Georgia - You mentioned using solar power. Is this the most feasible way to generate energy while you're on Mars?

David - It's almost never cloudy on mars. Sometimes there's a dust storm which blocks out the sun, but by day, you've got clear skies. The intensity of the sunlight, because you are further from the sun is a half or less than what it is on the Earth but that's plenty! Solar panels can generate lots of electricity for you. I mean, there's no point setting up a windmill. I mean, the winds do blow and they blow quite fast, but the atmosphere is so tenuous. There's not much power in that. So, forget wind power, solar power is the way to generate energy on Mars.

Georgia - What about oxygen? You mentioned the atmosphere is pretty rubbish really for breathing. Would we have to take all of our own?

David - Well, the atmosphere is mostly carbon dioxide and carbon dioxide is 2/3 oxygen. So, you can with the use of electricity split that apart and get some oxygen out of it. Or you can get oxygen from water. There is oxygen in the rocks! The rocks are silicates which is silicon dioxide and various metals. In fact, the Martian surface rocks are extremely oxidised - Mars is rust - that's why it looks so red.

Now, that's oxygen that's there but if you can use a bit of electricity or any kind of power or chemical process to get that oxygen out of the rocks and get oxygen atoms to bond together to form O2, the oxygen molecule then you've got something you can breathe.

So there's plenty there. It will cost you effort to get at it though and turn it into breathable form.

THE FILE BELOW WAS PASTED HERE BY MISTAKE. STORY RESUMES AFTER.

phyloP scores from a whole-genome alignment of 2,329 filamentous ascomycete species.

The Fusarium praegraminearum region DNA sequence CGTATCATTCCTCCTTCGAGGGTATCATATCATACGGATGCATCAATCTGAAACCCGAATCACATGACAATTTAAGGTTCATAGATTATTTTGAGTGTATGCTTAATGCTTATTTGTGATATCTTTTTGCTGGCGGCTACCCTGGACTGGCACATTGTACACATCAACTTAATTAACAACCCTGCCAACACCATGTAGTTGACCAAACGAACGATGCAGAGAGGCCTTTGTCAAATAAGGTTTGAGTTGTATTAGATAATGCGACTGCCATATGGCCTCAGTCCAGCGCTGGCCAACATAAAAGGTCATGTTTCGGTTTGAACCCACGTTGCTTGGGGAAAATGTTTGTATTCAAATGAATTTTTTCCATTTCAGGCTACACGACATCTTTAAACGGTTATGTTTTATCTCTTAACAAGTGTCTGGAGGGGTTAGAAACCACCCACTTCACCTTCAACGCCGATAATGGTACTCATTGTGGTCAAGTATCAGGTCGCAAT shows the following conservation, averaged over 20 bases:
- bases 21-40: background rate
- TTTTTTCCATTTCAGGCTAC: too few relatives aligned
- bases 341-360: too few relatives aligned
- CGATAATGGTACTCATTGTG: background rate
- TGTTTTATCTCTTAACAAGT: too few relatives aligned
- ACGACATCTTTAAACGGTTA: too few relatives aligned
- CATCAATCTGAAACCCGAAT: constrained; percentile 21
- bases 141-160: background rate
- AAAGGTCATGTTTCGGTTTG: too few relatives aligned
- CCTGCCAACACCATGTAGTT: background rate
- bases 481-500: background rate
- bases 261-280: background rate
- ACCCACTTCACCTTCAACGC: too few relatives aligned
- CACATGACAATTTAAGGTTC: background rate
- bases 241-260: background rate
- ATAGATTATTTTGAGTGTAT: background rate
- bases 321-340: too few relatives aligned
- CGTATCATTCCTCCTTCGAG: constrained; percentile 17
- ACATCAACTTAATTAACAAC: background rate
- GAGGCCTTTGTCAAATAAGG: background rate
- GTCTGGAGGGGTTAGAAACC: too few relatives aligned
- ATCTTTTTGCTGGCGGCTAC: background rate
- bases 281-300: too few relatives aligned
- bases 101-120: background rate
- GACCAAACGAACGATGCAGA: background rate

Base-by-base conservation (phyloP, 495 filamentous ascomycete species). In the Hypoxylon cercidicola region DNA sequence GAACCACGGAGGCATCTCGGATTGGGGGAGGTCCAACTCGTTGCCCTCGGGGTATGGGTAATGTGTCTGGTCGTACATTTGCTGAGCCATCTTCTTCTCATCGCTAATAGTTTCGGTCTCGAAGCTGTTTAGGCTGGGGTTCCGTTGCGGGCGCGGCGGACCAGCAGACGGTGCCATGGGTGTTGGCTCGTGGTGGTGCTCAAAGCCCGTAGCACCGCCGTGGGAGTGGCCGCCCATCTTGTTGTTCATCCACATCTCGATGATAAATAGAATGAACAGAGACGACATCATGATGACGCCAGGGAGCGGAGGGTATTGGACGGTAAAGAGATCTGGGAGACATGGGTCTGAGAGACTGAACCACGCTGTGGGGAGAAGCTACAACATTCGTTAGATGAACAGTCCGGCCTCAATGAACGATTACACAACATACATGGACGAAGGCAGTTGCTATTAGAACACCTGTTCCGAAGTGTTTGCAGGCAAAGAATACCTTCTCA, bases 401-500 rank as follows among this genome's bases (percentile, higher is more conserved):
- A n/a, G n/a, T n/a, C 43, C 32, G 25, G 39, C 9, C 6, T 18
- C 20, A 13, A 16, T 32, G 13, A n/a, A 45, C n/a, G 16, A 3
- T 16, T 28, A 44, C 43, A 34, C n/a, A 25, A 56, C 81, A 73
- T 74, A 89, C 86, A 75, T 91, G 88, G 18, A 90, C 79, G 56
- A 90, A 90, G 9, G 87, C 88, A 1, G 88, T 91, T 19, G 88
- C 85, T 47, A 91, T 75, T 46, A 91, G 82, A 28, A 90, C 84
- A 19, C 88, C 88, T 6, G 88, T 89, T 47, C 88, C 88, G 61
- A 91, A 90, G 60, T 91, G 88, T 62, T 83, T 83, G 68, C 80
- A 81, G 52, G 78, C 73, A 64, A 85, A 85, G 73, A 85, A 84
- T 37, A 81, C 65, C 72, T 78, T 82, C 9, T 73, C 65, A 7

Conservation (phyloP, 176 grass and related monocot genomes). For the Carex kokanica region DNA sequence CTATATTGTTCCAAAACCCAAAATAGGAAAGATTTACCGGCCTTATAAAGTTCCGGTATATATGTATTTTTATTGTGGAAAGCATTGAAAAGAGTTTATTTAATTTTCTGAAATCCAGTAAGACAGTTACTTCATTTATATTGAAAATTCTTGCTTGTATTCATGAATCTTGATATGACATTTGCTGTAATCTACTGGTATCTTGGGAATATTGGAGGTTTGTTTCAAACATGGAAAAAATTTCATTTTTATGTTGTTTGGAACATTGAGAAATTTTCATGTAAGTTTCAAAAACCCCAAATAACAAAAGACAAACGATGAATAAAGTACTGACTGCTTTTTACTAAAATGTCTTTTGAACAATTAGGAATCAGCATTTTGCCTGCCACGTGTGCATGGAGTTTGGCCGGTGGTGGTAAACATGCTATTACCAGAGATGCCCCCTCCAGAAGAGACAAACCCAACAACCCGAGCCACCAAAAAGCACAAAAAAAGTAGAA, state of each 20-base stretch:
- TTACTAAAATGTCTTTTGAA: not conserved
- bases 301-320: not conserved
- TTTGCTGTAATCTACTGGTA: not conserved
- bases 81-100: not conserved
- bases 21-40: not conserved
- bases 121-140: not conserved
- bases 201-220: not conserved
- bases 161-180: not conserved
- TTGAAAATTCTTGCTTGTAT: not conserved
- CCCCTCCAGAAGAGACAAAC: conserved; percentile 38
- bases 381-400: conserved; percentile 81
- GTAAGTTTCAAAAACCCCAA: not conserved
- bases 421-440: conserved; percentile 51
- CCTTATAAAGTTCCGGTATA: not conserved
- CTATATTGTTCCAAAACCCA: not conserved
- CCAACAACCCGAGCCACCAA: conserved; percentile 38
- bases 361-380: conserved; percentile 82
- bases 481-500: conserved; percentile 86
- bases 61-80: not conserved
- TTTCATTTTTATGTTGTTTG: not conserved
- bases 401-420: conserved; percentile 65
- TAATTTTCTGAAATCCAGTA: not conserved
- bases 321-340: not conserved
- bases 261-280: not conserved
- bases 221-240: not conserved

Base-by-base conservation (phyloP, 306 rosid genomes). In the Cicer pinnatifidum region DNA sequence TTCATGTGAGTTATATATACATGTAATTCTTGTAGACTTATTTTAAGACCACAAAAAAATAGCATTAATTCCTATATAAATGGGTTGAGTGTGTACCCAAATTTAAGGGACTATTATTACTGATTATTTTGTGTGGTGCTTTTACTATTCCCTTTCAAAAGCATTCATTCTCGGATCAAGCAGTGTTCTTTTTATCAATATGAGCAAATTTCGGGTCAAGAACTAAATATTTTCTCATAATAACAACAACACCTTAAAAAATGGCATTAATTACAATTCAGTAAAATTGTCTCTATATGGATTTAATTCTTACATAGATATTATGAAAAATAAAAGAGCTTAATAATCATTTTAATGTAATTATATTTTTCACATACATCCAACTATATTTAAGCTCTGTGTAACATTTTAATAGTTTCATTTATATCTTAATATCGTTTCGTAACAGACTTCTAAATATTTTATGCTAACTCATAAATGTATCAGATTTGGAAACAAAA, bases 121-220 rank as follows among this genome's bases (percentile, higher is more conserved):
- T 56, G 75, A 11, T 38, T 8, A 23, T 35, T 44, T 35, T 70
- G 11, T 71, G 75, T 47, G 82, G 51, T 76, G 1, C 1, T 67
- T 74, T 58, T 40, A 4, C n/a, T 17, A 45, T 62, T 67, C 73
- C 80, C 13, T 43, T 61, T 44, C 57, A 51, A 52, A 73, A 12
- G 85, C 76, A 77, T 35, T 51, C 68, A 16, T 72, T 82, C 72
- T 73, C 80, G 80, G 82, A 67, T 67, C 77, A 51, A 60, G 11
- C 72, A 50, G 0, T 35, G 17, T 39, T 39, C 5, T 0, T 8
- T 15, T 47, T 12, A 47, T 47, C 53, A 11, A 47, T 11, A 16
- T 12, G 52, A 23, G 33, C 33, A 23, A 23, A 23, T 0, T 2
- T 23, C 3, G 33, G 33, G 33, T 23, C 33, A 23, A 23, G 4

Georgia - Now thinking long term, how would we provide ourselves with food? Could you ever grow food on Mars?

David - I think you would be taking quite a gamble if you were the first person to arrive on Mars and were relying growing your food because plants require all kinds of trace elements which may or may not be there in the soil. The stuff at the surface of Mars isn't really a soil as we know on Earth. Of course, there's no organic content, or very little organic content and it's mostly very fine grained, very oxidizing fragments. But plants have been grown in Martian regulated simulants on Earth. So, there's a fair chance you can grow things on Mars. We're not sure how they'd cope with the weaker gravity - the Martian gravity is 1/3 what it is on the Earth. That's probably strong enough to give plants a good sense of what's up and what's down, which they need. There's enough sunlight. If you've got water from the ground or from melting ice, it's certainly viable to grow plants on Mars.

Georgia - Just a bit tricky.

David - Just a bit tricky. Probably, more than a bit tricky but it's a problem that somebody will overcome one day.